During the past couple weeks, my film experiences have involved looking into the future-- and also looking back at the early 20th Century.
Gravity, an epic space adventure starring Sandra Bullock and George Clooney, has many movie-goers talking. It is unique. It is exciting. It takes its viewers to unexplored territory. For 90 minutes, this engrossing story suspends its viewers in outer space. I recently read a piece from the Huffington Post which states that cineastes are arguing the best way to view Gravity. Should we seek out a 3D screening, or an IMAX 3D showing? Should we only attend a screening venue offering the Dolby Atmos sound system? All this hoo-ha about the technical details of Gravity seems overblown to me.
If Gravity hung on its technical details, then we would not be leaving the theater thinking about its content. On its own, the story of a newbie astronaut who finds herself disconnected and unattended in the vastness of outer space is exciting. Add to it the development of this character, and then cast the talented Sandra Bullock in the role. Then boost the plot with an experienced astronaut at her side for a time—one played by none other than the charming and funny George Clooney who seems to be playing a version of himself in this role.
Then set the scene: the vastness of space cluttered with all the modules, space stations and other cast-away paraphernalia of international space exploration. And, of course, planet Earth can be seen in the background.
All the elements of a fine film are evident in Gravity. Whether you see it in 2D, 3D, or IMAX, or whether you view it a year from now on your 42-inch flat-screen TV or on your tablet, Gravity is a moving and emotional film and a solid entertainment.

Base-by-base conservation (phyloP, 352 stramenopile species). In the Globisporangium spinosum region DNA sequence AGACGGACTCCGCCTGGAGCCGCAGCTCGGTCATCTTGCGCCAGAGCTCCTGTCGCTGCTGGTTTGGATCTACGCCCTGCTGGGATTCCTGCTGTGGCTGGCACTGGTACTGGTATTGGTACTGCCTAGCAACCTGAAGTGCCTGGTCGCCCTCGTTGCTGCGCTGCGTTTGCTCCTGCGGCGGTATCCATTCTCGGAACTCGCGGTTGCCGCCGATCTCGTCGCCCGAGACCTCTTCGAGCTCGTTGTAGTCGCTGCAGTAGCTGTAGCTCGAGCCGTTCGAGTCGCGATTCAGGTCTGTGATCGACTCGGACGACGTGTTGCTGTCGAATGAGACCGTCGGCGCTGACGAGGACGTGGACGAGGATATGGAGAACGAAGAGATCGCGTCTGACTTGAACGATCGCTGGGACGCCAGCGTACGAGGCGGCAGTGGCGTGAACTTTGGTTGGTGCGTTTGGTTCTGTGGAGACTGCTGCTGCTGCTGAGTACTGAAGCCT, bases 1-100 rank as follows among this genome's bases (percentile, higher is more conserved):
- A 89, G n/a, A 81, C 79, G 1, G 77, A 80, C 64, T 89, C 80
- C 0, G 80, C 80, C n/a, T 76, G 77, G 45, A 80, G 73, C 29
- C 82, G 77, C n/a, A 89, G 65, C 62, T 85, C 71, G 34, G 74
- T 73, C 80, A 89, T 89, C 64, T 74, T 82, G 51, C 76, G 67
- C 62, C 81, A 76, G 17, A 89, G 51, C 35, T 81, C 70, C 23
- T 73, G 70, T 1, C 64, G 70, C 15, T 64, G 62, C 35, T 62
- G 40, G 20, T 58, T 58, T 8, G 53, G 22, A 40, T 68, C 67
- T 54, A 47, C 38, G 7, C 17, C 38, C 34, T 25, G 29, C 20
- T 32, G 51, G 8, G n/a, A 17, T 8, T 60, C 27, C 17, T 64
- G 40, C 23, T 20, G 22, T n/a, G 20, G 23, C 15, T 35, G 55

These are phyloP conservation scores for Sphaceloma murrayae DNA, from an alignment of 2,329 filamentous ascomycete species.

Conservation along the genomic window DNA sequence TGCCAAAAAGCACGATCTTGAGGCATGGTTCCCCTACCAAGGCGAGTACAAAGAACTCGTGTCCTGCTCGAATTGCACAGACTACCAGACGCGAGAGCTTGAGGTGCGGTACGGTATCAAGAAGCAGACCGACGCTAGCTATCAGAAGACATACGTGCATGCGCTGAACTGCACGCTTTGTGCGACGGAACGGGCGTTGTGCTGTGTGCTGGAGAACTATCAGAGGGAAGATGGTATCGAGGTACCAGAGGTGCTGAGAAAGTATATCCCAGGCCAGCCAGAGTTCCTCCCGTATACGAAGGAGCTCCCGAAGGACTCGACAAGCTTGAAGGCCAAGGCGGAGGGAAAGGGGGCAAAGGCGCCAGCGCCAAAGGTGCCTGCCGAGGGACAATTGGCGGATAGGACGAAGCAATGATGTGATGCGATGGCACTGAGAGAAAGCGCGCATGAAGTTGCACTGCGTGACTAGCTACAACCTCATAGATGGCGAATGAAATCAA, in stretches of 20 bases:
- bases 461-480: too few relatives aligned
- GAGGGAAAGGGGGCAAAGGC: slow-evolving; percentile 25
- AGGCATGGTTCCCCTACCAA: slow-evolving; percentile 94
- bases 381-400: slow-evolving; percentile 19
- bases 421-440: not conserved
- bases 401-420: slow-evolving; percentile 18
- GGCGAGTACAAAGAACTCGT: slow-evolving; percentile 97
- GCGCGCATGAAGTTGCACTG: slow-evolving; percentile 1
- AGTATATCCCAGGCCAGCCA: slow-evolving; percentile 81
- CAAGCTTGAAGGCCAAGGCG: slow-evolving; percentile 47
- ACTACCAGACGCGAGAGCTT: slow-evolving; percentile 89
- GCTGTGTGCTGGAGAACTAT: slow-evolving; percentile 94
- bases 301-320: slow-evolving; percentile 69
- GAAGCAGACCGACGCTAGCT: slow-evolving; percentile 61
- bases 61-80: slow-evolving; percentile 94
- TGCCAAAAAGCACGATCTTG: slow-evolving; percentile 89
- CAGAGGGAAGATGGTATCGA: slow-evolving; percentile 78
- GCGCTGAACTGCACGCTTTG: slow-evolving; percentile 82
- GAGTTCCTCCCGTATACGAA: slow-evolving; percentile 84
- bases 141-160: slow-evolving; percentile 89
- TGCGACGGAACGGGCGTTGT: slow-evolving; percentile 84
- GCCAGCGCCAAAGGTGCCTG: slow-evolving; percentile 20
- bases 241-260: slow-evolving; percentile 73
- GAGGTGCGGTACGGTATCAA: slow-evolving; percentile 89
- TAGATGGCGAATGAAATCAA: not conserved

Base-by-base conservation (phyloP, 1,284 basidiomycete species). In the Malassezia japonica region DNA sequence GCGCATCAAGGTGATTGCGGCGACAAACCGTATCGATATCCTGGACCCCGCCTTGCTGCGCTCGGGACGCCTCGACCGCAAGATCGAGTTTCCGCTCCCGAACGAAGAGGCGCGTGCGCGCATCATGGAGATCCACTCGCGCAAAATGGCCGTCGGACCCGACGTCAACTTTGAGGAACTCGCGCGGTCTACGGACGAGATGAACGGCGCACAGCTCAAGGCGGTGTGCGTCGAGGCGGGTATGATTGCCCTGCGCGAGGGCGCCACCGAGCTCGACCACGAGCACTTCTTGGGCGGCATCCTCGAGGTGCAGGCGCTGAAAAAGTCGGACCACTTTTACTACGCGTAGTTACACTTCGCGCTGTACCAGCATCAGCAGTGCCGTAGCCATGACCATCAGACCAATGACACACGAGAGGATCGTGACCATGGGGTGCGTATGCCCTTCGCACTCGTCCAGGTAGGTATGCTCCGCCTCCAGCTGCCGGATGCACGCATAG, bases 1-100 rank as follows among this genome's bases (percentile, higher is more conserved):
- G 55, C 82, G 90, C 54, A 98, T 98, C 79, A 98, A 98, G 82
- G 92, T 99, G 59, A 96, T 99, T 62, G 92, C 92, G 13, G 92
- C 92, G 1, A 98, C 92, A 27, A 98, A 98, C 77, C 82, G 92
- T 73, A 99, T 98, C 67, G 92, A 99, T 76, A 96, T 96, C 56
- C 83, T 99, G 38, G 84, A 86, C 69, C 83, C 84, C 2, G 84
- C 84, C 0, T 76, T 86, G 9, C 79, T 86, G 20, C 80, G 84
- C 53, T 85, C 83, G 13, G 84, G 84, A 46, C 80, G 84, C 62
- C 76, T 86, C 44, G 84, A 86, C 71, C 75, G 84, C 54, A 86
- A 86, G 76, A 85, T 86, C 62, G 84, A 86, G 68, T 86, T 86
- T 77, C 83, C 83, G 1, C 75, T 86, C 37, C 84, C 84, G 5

As mentioned earlier, I also have looked back at a few early 20th Century films. The National Film Preservation Foundation has just released another DVD in its series of archives film treasures. This DVD is called Lost And Found American Treasures from the New Zealand Film Archive. Alfred Hitchcock fans will want to see the surviving 42 minutes of The White Shadow, which dates from 1924. Directed by Graham Cutts, Hitchcock is credited as Assistant Director, Editor, Art Director, and Scenarist. While The White Shadow was not a box office hit when it was released, the footage indicates the abilities and developing style of Hitchcock, who was only 24 when he worked on this film.
There also is a very entertaining 60-minute feature from 1927, directed by the great John Ford, called Upstream. With a cast of second-wrung leads and character actors such as Earl Foxe and Raymond Hitchcock, the story and its clever, fast-paced execution, provide plenty of entertainment. The story is a very funny, often ridiculous send-up of John Barrymore and his early 1920s success playing Hamlet on the London stage.
The DVD includes a dozen other silent films, too, and there is a well-written booklet of historical notes. While we relish new, high-quality releases, we also can celebrate reclaiming our film heritage.